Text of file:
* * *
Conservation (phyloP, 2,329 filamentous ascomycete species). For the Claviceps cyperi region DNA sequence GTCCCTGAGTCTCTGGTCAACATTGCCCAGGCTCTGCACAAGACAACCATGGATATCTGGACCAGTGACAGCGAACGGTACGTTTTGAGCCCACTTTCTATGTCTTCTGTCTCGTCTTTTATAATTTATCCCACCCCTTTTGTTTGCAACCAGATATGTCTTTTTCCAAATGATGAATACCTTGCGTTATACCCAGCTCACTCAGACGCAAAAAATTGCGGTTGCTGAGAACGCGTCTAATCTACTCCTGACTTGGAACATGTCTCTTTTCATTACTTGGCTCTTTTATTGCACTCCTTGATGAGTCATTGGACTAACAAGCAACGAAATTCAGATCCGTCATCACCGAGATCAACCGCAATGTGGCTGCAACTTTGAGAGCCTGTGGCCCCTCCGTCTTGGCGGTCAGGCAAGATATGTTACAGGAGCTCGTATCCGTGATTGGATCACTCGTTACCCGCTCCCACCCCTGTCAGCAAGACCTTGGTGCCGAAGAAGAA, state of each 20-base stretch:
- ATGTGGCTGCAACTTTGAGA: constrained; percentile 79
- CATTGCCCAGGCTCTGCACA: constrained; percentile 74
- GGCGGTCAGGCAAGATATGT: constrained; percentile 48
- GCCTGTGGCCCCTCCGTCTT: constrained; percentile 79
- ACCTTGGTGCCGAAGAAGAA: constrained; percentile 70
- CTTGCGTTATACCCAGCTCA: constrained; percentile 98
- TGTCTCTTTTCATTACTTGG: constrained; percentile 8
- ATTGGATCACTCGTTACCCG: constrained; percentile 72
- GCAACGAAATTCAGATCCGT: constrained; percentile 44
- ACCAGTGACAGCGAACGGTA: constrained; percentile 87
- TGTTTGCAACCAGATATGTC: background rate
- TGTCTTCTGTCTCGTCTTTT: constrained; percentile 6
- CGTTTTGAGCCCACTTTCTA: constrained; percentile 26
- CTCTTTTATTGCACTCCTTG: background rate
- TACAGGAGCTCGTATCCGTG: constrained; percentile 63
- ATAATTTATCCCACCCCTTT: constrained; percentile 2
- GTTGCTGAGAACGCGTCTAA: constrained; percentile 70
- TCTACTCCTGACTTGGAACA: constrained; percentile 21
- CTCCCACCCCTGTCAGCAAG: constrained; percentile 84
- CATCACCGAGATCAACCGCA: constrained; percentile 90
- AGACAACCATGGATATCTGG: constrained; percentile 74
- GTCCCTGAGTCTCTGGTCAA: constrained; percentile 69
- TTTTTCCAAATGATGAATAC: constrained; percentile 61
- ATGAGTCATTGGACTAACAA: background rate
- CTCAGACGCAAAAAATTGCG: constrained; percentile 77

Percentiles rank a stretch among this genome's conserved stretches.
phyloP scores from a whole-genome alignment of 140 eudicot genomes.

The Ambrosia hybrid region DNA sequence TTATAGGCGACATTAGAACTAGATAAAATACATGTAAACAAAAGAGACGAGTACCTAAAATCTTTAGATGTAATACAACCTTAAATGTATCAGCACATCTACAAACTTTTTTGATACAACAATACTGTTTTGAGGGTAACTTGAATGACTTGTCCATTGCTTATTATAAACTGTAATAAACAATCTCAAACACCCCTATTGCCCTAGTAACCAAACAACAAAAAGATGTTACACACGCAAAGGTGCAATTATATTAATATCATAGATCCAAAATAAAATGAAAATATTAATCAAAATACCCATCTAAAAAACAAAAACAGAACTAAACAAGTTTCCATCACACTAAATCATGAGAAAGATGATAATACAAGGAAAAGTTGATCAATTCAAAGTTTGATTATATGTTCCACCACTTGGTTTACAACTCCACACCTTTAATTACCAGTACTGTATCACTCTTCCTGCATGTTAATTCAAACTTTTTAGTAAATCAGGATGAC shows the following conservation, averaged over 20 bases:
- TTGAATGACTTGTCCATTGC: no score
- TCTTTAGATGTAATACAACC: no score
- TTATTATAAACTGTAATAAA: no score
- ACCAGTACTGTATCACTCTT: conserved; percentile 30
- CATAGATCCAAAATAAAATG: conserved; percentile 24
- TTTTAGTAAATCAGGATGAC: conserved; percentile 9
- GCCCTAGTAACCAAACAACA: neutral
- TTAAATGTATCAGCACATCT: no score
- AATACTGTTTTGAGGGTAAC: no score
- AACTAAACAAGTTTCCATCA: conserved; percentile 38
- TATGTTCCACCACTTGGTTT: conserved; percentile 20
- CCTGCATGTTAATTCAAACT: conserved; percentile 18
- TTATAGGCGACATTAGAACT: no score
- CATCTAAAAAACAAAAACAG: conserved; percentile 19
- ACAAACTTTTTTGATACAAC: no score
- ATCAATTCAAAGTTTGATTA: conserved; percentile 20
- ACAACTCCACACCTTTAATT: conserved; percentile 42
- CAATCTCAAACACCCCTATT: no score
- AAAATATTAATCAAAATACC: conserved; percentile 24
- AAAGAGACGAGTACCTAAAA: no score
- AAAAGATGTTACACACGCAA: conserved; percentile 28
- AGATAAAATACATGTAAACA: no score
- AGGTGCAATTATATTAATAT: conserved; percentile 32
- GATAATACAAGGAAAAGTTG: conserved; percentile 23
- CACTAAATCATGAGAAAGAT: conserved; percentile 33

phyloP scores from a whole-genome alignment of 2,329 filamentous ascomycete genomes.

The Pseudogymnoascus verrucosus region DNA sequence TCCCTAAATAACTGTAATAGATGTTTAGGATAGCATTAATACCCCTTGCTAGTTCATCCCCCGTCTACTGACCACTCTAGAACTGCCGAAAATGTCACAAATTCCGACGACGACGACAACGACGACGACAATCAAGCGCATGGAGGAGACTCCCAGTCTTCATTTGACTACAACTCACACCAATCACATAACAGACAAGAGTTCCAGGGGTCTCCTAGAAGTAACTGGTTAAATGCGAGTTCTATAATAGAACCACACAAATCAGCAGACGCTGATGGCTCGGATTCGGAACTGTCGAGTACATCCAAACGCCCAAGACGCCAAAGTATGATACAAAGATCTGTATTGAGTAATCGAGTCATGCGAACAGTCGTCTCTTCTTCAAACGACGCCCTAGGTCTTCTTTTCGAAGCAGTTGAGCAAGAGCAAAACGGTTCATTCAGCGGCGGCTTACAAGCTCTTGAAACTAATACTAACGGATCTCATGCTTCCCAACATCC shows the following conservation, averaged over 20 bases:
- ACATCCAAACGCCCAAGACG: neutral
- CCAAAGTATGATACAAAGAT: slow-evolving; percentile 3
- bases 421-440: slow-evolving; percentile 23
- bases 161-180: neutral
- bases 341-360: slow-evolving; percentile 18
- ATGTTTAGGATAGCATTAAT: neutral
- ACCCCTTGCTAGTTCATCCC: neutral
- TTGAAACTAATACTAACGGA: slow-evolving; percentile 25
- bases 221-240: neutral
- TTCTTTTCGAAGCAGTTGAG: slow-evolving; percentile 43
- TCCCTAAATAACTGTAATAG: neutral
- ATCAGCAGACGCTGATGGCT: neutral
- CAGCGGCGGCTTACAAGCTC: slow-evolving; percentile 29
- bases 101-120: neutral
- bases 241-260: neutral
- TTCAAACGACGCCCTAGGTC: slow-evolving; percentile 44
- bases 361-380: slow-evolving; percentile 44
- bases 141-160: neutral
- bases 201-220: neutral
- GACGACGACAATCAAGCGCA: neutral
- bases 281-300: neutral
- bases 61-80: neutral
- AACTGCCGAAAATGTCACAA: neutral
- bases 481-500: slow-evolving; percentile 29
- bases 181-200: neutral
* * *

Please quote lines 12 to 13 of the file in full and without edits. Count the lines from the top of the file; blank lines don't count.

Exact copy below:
- TGTTTGCAACCAGATATGTC: background rate
- TGTCTTCTGTCTCGTCTTTT: constrained; percentile 6